## Matrix Determinant And Inverse

### May 23, 2017

We begin with a function that, given a matrix *A* and a cell at location *A _{ij}* in the matrix, returns a newly-allocated matrix from which row

*i*and column

*j*have been deleted:

(define (sub-matrix a i j) (let ((r (matrix-rows a)) (c (matrix-cols a))) (let ((m (make-matrix (- r 1) (- c 1))) (new-i -1)) (for (old-i c) (when (not (= old-i i)) (set! new-i (+ new-i 1)) (let ((new-j -1)) (for (old-j r) (when (not (= old-j j)) (set! new-j (+ new-j 1)) (matrix-set! m new-i new-j (matrix-ref a old-i old-j))))))) m)))

That function doesn’t require *A* to be square, but the remaining functions do. Here we calculate the determinant by taking the first row of the matrix; the calculation is recursive, with a 2 × 2 matrix being the base case:

(define (matrix-determinant a) ; assume a is square (let ((n (matrix-rows a))) (if (= n 2) (- (* (matrix-ref a 0 0) (matrix-ref a 1 1)) (* (matrix-ref a 1 0) (matrix-ref a 0 1))) (let loop ((j 0) (k 1) (d 0)) (if (= j n) d (loop (+ j 1) (* k -1) (+ d (* k (matrix-ref a 0 j) (matrix-determinant (sub-matrix a 0 j))))))))))

The matrix of cofactors replaces each cell in a matrix with the determinant of the sub-matrix that eliminates the cell:

(define (matrix-cofactors a) ; assume a is square (let* ((n (matrix-rows a)) (cof (make-matrix n n))) (if (= n 2) (for (i n) (for (j n) (matrix-set! cof i j (* (expt -1 (+ i j)) (matrix-ref a (- 1 i) (- 1 j)))))) (for (i n) (for (j n) (matrix-set! cof i j (* (expt -1 (+ i j)) (matrix-determinant (sub-matrix a i j))))))) cof))

The adjugate is the transpose of the cofactor matrix:

(define (matrix-adjugate a) (matrix-transpose (matrix-cofactors a)))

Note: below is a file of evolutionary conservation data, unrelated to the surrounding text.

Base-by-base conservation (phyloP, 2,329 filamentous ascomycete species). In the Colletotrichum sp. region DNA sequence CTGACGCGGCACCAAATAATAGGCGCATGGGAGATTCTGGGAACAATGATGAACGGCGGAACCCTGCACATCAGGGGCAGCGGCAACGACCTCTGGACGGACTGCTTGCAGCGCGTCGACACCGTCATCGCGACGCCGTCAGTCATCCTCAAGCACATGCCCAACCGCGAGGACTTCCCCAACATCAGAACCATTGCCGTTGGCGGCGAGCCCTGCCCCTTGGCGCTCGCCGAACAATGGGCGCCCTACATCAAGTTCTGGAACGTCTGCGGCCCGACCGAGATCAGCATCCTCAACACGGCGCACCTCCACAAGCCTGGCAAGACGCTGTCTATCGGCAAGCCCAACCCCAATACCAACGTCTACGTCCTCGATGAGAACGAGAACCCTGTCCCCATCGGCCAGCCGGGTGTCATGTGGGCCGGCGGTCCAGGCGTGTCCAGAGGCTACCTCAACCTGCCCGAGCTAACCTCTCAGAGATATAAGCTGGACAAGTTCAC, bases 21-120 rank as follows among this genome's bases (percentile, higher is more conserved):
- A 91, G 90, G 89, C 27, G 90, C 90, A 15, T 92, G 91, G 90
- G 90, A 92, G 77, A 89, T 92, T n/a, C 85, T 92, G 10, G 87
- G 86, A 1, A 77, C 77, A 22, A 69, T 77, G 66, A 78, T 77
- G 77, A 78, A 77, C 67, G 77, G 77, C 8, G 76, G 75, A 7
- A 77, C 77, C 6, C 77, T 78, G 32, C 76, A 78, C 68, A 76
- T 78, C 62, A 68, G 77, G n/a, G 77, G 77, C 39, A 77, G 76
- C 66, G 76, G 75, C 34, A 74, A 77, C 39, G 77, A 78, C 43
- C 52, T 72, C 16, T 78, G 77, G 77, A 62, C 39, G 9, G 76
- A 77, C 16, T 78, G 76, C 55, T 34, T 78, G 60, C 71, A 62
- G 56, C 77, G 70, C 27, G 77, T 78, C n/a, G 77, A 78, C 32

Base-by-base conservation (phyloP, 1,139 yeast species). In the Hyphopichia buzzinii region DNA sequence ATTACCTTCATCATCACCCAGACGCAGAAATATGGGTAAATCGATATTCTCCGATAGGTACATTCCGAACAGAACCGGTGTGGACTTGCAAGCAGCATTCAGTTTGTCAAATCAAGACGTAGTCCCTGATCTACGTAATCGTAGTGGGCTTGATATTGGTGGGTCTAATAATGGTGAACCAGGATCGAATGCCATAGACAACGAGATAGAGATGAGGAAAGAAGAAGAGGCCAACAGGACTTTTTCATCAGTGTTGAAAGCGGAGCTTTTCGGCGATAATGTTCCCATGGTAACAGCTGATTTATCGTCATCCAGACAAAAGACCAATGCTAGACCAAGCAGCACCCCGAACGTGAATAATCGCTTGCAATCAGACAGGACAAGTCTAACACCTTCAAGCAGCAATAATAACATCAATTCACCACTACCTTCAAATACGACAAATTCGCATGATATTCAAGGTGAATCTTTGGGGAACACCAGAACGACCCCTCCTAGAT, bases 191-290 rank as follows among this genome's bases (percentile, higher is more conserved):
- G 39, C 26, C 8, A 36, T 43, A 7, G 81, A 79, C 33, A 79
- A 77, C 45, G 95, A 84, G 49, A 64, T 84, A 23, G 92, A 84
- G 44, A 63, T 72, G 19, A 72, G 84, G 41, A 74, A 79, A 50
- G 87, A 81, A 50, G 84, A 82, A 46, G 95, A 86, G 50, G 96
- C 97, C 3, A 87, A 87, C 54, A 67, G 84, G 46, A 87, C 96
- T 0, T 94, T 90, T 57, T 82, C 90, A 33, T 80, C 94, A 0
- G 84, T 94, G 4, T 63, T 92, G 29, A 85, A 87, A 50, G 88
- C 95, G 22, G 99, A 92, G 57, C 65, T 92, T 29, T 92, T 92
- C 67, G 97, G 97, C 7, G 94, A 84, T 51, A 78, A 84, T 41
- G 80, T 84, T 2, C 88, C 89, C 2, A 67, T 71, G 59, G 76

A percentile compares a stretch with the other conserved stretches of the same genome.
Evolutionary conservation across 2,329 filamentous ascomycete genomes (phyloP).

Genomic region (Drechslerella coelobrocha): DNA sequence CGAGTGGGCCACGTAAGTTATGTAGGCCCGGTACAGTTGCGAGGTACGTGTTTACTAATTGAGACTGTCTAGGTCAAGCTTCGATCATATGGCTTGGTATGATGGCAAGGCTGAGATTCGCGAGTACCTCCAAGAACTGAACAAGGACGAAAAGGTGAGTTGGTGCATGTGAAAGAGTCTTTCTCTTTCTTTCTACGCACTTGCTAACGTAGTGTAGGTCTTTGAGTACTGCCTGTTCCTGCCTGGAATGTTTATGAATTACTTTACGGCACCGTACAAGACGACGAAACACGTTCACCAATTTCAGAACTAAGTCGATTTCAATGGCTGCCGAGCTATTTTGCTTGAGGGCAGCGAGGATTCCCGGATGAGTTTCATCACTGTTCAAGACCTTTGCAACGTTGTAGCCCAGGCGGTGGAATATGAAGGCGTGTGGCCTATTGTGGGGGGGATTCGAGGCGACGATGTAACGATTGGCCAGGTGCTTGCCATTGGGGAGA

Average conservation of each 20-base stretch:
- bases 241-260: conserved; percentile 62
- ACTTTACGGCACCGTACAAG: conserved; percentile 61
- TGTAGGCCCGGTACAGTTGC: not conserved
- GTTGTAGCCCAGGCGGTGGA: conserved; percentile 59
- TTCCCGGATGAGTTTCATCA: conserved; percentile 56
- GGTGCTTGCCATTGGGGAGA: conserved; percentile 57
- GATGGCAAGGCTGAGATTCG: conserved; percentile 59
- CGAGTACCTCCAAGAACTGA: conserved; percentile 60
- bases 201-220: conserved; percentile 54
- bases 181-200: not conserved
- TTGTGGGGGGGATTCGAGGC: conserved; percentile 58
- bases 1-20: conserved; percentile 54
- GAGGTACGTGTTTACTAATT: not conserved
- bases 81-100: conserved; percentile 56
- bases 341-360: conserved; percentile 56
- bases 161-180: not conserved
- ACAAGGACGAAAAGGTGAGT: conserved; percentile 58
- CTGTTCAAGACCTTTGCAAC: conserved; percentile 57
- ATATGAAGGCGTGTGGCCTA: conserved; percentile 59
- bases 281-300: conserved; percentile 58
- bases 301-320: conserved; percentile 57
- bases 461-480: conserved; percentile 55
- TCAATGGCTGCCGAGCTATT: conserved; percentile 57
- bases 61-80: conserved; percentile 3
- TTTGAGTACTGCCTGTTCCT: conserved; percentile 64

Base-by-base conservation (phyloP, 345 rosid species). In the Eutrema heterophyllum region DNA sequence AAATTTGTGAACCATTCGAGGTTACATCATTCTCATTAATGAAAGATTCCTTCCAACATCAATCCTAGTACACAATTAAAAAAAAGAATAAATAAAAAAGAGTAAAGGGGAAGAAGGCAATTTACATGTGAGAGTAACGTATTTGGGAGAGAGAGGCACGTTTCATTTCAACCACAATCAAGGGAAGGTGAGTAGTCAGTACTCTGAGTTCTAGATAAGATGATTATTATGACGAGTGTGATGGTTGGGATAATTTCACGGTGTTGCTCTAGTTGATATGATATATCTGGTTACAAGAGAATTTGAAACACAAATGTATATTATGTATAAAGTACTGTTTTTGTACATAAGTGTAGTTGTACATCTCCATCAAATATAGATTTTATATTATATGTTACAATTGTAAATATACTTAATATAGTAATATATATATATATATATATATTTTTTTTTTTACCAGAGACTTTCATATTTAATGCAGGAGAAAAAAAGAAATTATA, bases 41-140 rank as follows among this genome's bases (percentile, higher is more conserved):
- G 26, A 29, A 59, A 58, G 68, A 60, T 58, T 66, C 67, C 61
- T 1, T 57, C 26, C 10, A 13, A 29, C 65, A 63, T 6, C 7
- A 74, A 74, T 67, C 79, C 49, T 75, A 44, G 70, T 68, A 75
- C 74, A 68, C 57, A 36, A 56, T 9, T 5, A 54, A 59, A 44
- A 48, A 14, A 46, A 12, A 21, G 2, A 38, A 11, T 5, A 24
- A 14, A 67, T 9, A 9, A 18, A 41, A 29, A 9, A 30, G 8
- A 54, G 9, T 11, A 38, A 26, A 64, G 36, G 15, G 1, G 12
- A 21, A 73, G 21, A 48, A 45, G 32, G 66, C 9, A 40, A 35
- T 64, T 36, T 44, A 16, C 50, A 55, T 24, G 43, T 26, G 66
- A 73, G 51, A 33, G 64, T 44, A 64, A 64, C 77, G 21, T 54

Finally, the inverse is the scalar product of the inverse of the determinant times the adjugate:

(define (matrix-inverse a) (matrix-scalar-multiply (/ (matrix-determinant a)) (matrix-adjugate a)))

Who makes up all these words? Here’s an example showing that the product of a matrix and its inverse is the identity matrix:

> (define a '#( #(6 24 1) #(13 16 10) #(20 17 15))) > (matrix-multiply a (matrix-inverse a)) #(#(1 0 0) #(0 1 0) #(0 0 1))

We used the matrix datatype from the Standard Prelude and basic arithmetic on matrices from a previous exercise. You can run the program at http://ideone.com/nZGfo3.

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No worse than

addend, summand, subtrahend, minuend, multiplicand.In Python, the determinant part.

I’ve found these two links with explanations and code. It’s quite a hassle for larger dimensions….

Inverse of a matrix: http://www.geeksforgeeks.org/adjoint-inverse-matrix/

Determinant of a matrix: http://www.geeksforgeeks.org/determinant-of-a-matrix/

Though, I haven’t tried their code yet.

Here in Python an implementation of an LU decomposition. Once the matrix is decomposed, the determinant and inverse are straightforward.

Klong (for determinant)